The estuarine region of Caravelas (17°44' - 17°53'S and 39°04' - 39°12' W) is located in the northeastern Brazil. The estuary is approximately 3,800 m long, 90 m wide and up to 5 m deep, and is bordered by a 66.44 km2 long. Mangrove forest the estuary is highly dynamic, influenced directly by the estuary of Caravelas Channel and indirectly by the Brazil Current (Leão and Dominguez, 2000). The local atmospheric circulation varies with the seasonal migration of the South Atlantic anticyclone, with northeast winds predominating during the spring and summer, and east and southeast winds in autumn and winter (Leão and Dominguez, 2000). The climate is tropical humid; the rainy season extends from November to April, and the dry season from May to October (Nimer, 1989).

The zooplankton material was collected in 12 campaigns from 2001 through 2006, in different sampling periods (Table 1). Sampling was done at seven stations, two of them in the inner estuary and the mouth of the estuarine zone of the Caravelas River, and the others in the adjacent coastal region out to the 20-m isobath in the north-south direction (Fig. 1). Zooplankton samples were taken in triplicate in horizontal surface hauls using a conical net (200 μm mesh, 0.6 m diameter, 2 m long). A flowmeter (General Oceanics Inc.) was attached to the net mouth in order to determine the volume of water filtered. The hauls were diurnal, each lasting for three minutes. Samples were fixed in 4% buffered formalin diluted with seawater.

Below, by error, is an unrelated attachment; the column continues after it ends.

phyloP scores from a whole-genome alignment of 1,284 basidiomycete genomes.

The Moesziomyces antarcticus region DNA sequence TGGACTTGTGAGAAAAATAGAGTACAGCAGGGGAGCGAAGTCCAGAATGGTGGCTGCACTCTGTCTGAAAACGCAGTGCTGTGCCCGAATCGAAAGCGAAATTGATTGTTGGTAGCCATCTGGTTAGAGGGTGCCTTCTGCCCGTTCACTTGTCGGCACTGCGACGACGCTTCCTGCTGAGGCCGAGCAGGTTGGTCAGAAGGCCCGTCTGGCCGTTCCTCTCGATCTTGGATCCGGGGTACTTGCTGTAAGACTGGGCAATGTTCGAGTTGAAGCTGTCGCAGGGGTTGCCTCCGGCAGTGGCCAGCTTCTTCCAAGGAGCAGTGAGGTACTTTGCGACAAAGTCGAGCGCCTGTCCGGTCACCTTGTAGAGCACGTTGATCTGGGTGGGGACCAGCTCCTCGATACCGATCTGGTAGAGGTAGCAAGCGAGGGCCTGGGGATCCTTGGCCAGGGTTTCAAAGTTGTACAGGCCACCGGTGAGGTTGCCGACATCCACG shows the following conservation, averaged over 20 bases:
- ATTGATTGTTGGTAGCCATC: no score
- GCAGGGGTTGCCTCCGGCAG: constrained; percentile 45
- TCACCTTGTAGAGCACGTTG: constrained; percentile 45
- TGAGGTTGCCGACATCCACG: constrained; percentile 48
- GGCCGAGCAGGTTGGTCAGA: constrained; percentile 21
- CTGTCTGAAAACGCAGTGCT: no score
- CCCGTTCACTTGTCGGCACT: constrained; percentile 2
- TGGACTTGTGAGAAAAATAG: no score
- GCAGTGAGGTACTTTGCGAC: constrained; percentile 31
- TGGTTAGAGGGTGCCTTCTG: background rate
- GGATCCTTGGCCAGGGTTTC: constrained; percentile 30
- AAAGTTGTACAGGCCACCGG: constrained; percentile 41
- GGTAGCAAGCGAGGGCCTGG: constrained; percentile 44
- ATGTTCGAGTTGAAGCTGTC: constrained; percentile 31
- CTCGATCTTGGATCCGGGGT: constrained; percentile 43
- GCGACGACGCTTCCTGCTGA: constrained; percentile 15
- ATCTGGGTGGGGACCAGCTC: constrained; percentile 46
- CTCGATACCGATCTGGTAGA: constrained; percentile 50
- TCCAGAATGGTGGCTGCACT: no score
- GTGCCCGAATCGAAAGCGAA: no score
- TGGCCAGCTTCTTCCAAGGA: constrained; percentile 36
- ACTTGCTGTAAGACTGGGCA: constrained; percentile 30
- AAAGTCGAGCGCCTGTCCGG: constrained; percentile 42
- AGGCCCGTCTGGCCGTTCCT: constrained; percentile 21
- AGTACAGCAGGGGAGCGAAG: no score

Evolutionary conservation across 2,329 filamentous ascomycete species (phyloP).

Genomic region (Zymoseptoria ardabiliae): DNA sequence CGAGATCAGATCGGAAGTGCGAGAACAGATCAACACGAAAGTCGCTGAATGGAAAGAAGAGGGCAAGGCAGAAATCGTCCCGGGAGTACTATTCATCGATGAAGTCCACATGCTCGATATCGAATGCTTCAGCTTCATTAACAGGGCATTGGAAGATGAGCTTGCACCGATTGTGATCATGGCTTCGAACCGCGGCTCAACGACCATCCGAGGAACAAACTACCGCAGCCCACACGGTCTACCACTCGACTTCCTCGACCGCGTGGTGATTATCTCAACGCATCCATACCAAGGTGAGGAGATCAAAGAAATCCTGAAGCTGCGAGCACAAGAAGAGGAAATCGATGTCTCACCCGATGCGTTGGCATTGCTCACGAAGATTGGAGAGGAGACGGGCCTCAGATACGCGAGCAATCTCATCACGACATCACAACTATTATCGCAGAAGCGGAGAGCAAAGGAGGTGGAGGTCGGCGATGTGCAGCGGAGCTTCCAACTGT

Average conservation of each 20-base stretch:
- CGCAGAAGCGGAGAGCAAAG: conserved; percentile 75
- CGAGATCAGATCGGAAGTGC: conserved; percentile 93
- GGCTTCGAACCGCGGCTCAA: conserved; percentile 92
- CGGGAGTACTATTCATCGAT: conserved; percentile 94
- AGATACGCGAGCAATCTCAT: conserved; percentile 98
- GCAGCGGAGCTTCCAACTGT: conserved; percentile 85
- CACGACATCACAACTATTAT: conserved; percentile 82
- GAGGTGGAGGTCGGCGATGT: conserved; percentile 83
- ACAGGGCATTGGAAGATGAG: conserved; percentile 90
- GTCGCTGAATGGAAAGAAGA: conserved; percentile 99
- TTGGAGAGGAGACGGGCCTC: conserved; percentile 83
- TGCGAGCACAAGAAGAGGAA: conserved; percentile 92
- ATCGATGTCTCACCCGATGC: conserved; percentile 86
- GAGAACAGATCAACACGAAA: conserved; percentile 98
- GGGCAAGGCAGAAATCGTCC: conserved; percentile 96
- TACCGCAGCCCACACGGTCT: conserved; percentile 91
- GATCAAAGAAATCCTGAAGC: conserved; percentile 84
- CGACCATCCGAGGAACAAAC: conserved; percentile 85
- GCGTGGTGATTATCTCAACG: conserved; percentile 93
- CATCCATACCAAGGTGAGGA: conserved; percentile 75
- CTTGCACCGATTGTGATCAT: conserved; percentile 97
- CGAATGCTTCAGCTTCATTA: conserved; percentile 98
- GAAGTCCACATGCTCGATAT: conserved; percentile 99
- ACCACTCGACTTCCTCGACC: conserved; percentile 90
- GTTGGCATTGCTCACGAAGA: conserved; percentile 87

In the laboratory, the zooplankton samples were divided with a Folsom Plankton Splitter, when required (McEwen et al., 1954), and at least 100 individuals were sorted (Frontier, 1981). The subsamples were never less than 1/8 of the total sample. The appendicularians were identified to species level according to Flores-Coto (1974), Esnal (1999) and Bonecker and Carvalho (2006).

For the spatial distribution, the stations were separated into two groups according to their locations in relation to the Caravelas River. Stations 1 and 2, located in the inner area of the river and the estuary, respectively, were classified as estuarine and stations 3, 4, 5, 6, and 7, located in the adjacent coastal area, as coastal (Fig. 1). The dry and rainy seasons were delimited according to rainfall data and the local climate. The samples taken in February, March, April, and October were considered as from the rainy season, and the remainder from the dry season.

A nonparametric Mann-Whitney U-test was used at a significance level of p=0.05 to identify the statistical differences among the stations of the estuary and the adjacent coastal area and between the dry and rainy seasons. This was followed by a Bonferroni test (test of p correction). The program used was Bioestat 4.0. All the specimens identified were deposited in the appendicularian collection of the Zooplankton and Ichthyoplankton Integrated Laboratory of the Federal University of Rio de Janeiro, Brazil (DZUFRJ).